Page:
Repeating text fragments
This section assumes you have done the guided tour and are familiar with both repeating and text fragments. It is also useful to take a look at model structure.
When working on a model, it often occurs that you would like to add a list of items of a certain kind with a previously unknown length, for example a list of contact details of customers or an overview of all outstanding invoices of customers. In order to do this, you can make use of the loop-tag. The loop-tag makes sure that all the repeated iterations are returned and placed in the document you are creating. The use of the loop-tag will be illustrated by means of an example.
In this example, we will develop a model which asks the user to fill in the some information about your contact persons. You will be able to determine how many persons you want to fill in. The result is a list of contact persons in a Word-document.
The model we will be making exists of four nodes: introduction, information, document and final. The node information contains a subgraph gcontacts. In the subgraph gcontacts there is one node information.
Add a few questions to the node gcontacts.information, such as name, surname, age, email, and remarks. These questions will be repeated.
In the node information in the main graph, add a question that asks how many times the loop has to be run through. Then, add a loop to repeat the subgraph. The loop will make sure that the subgraph is repeated until the condition set in the loop is satisfied.
The last thing to do in the model, is to create a text fragment. The textfragment will be placed in the node gcontacts.information. Add the different variables that you have created in the node gcontacts.information to the text fragment. This can be done by using the finder (press
[F6] to open the finder).
The main.information-node and actions-panel:
The gcontacts.information node and actions-panel:
As the model has been created, is it time to put the textfragment in the word document. Simply drag-and-drop the textfragment on the right place. If you forgot how to add text fragments, take a look at adding text fragments. Note that if you would run your model now, it would only return the first iteration of the loop.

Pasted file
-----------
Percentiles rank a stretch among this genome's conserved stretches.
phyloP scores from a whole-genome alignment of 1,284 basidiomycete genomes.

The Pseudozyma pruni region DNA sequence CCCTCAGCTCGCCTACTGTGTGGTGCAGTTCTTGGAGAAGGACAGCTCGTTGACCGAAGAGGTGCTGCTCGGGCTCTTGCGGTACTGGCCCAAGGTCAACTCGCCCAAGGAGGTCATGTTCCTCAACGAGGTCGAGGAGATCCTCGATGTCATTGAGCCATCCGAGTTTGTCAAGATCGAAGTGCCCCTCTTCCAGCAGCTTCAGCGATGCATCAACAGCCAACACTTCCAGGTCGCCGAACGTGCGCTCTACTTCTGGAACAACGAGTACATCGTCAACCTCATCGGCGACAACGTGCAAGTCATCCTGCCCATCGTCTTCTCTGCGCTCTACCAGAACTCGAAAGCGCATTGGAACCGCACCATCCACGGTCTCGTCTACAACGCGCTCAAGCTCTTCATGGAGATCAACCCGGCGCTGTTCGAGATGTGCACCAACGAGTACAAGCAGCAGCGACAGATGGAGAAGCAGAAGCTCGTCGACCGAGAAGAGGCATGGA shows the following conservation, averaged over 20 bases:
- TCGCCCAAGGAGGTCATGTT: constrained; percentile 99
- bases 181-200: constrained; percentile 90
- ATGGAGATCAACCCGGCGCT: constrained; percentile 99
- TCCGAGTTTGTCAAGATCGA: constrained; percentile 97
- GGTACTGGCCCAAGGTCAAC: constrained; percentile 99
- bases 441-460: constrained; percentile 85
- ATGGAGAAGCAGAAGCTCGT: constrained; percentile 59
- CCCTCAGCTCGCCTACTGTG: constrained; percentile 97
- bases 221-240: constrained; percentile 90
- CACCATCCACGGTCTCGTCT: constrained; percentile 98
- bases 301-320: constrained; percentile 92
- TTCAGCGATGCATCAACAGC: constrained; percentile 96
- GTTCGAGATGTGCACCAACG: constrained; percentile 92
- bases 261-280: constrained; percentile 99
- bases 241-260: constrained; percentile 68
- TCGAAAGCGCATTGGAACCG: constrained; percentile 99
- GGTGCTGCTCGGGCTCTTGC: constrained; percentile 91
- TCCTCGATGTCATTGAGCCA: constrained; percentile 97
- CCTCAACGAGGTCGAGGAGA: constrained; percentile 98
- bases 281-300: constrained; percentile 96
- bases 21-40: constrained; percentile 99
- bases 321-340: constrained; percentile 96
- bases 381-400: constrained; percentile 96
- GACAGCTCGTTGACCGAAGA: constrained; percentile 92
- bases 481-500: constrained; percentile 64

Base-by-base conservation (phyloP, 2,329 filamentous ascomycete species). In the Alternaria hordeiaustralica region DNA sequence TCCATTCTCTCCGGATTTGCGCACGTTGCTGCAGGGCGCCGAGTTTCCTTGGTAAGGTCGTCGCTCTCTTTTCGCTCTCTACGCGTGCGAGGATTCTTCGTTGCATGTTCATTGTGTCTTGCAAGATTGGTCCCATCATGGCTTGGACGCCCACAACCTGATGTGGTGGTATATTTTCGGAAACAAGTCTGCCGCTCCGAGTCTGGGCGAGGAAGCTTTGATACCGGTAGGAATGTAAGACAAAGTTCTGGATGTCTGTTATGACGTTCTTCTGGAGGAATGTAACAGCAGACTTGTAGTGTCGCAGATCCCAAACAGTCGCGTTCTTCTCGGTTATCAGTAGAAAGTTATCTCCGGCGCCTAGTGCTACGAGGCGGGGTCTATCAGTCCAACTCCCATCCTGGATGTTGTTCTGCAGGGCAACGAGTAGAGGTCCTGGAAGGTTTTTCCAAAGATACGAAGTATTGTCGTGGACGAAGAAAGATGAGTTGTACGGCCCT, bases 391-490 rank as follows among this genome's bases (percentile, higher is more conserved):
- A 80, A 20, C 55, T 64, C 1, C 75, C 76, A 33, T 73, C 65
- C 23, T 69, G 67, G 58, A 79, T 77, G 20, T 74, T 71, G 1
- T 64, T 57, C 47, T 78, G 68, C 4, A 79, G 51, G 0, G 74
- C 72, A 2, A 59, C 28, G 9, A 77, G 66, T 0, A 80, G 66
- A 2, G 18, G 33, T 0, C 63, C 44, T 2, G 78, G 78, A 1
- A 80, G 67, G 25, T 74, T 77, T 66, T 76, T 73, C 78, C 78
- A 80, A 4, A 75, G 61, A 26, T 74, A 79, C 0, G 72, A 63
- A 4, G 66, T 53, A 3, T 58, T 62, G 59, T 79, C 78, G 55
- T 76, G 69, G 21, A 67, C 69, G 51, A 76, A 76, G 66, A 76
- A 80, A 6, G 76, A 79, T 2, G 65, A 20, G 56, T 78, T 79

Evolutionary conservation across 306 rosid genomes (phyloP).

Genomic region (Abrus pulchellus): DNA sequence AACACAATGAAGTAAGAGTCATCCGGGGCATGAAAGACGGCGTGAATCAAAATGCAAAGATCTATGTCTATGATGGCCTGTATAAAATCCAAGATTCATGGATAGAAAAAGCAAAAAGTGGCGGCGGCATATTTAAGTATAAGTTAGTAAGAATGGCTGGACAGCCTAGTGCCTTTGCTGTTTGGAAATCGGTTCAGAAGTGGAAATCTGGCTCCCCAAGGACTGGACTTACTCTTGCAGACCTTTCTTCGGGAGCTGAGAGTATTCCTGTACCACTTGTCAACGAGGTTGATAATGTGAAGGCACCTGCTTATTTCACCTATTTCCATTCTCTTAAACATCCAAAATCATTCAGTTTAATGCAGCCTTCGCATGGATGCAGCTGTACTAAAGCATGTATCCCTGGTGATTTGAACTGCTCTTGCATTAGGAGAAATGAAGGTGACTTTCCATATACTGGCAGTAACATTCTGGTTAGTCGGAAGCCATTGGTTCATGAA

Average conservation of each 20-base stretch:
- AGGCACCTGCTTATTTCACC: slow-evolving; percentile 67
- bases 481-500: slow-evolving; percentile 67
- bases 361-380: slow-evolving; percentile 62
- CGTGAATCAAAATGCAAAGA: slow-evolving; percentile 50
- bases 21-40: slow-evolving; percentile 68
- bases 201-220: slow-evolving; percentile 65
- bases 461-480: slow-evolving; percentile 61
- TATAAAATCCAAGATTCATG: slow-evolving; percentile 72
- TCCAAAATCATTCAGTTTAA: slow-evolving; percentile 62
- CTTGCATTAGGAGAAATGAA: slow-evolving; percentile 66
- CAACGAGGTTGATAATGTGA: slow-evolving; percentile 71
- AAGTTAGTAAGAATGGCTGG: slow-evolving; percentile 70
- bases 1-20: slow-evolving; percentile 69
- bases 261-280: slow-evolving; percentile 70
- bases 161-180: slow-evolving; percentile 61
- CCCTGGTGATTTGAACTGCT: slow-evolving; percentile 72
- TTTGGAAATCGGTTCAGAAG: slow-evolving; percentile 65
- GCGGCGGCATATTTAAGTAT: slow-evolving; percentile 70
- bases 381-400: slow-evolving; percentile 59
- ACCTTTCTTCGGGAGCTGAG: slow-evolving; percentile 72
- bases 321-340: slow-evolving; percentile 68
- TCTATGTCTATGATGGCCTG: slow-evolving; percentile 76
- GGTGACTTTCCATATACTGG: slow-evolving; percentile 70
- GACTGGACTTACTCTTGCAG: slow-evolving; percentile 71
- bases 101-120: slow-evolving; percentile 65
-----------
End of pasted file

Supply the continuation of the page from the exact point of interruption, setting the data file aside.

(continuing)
In order to get all iterations of the loop in the document, you use the loop-tag. The loop-tag has a begin-tag and an end-tag,
</loop>. These are placed in the document, ensuring that the textfragment containing the loop is enclosed.
The last thing to do is to add the name of the graph over which is looped to the begin-tag. In this case, the subgraph ‘gcontacts’ is the graph that is looped over. Thus, our document will look as follows:
The end-tag of the loop-tag has deliberately been put on the next line by an enter. This ensures that the different iterations of the loop will be put on a new line.
Looping in tables
If you want to loop your textfragments in a table, loop will not work. The structure of the table has to be preserved, so to
make a table with loops, you will need to use rloop, which stands for rowloop. The usage is the same as a normal loop. Place the start (
<rloop>) in the first column, and the end of the loop (
</rloop>) in the last column of your table.
In the examples the graph was used to loop over the fragments. Loops can loop over graphs, datasets or textfragments. The <loop> will look as follows: